Sundance: Wish I Was Here


I got to go to my very first "blogger" event last Saturday, thanks to an awesome friend and much more seasoned blogger.  We had a little reception, and then were treated to a screening of the Zack Braff film Wish I Were Here.  Yay, Sundance!

I might start off with a warning - a disclaimer.  There were people who walked out of this film.  Sundance doesn't put ratings on its movies.  The language is rough, especially at first.  There are many instances of the "F" word.  And a couple of questionable scenes. I wonder, some days, if "artists" will ever realize how much it belittles rather than elevates their art to include "edgy" material.  The film begins with Robert Frost's profound and amazing poem, The Mending Wall, and I can't help but wonder if anyone, anyone has ever thought that poem could have been improved upon by throwing in a few F-bombs.  And yet, if you see an art house film, if you go to Sundance, it is a statistical likelihood you will be shocked or offended by some of the subject matter, language, imagery, etc. Because that's art. Apparently. But if it is, what does that make Robert Frost? Just sayin'.

So now, off that soapbox, because I really do love this film.
Wish I Was Here tells the story of Aidan Bloom, who is a struggling actor (played by Zack Braff), who is rather clueless about his own life. And though the film focuses on Aidan and his journey, what makes this story so beautiful is Aidan's family and how through them he comes to so many realizations about himself.  His wife, Sarah, and his kids Grace and Tucker, create a dynamic that makes the journey really about all of them. Aiden, due to financial straits that force his kids out of private school, opts to homeschool.  Of course, we anticipate antics and are not disappointed. But then it goes deeper, and while never an ideal schooling situation, the scenario turns out to be essential for father and children.  With humor throughout, but heavy, serious subject matter, the film is compelling and well-paced.  And for me, it hit really close to home.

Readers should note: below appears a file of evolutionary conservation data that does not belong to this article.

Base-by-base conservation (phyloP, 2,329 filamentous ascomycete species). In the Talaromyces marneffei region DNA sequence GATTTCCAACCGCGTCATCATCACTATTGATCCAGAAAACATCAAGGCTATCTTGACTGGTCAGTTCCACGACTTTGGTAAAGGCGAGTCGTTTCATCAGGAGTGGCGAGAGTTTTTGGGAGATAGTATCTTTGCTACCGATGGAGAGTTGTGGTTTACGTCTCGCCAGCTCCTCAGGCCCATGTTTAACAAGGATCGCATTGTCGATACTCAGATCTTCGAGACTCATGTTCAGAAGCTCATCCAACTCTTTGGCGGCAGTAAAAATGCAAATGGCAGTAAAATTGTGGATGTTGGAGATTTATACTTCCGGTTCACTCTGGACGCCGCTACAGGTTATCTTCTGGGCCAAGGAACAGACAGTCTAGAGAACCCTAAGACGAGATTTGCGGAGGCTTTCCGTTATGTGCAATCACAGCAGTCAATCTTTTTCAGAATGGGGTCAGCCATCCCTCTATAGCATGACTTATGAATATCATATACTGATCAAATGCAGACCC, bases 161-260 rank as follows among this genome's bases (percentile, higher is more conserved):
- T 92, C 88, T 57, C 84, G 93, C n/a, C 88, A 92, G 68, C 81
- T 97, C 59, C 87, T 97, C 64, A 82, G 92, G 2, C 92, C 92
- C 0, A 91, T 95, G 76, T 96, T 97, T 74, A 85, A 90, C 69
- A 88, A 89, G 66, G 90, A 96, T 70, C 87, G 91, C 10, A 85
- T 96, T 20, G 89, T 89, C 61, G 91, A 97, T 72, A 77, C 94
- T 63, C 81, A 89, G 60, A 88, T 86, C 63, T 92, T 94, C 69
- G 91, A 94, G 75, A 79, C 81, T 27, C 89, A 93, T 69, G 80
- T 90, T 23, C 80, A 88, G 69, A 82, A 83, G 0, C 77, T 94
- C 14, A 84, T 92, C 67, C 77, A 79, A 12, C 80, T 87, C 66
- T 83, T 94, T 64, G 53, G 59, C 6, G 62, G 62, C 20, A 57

I was glad for the dark theater, because I was teary for a lot of the movie.  Probably in places that might seem odd to other people.  I understand a husband who is so passionate about living his dream that almost nothing else matters.  During a conversation between Aidan and Sarah, when she demands in frustration, "when did my life become about supporting your dreams?" I admit I cried a little in sympathy. And yet, in the very next scene, when his dreams are attacked, when Aidan is being told to give up on acting, to grow up and support his family and get a "real" job, Sarah is the one to rush to his defense! She fiercely declares her undying support.  Oh, how I understand that insane contradiction! It doesn't make any sense to simultaneously resent and be so amazingly proud of the same thing at the same time, but I get that.  I just adore Sarah's character.  I love her strength and joy despite being so weary.  I love her hope and belief in the people around her despite disappointment.  I love her prioritization of others while also being determined to find her own passion.
In the film, the central movement of action revolves around Aiden's father, played by my absolute favorite, Mandy Patinkin, who is dying of cancer.  Again, this falls so close to our own lives, with my husband's father having passed away from cancer four years ago.  Watching Aiden go through that experience was almost too much for me, since there were already so many associations in my mind.  But it was handled so beautifully.  And Mandy Patinkin is simply amazing.
In the end, there were odd moments - quirks of the film that didn't sit well with me that I found incongruous.  I felt it could have been a little more.  I wish it had been a little more.  But something about that itself makes sense to me, because it is a very human work, and don't we all have a few oddball, unpolished bits about us? Can't we all be a little more? That's kind of the point.
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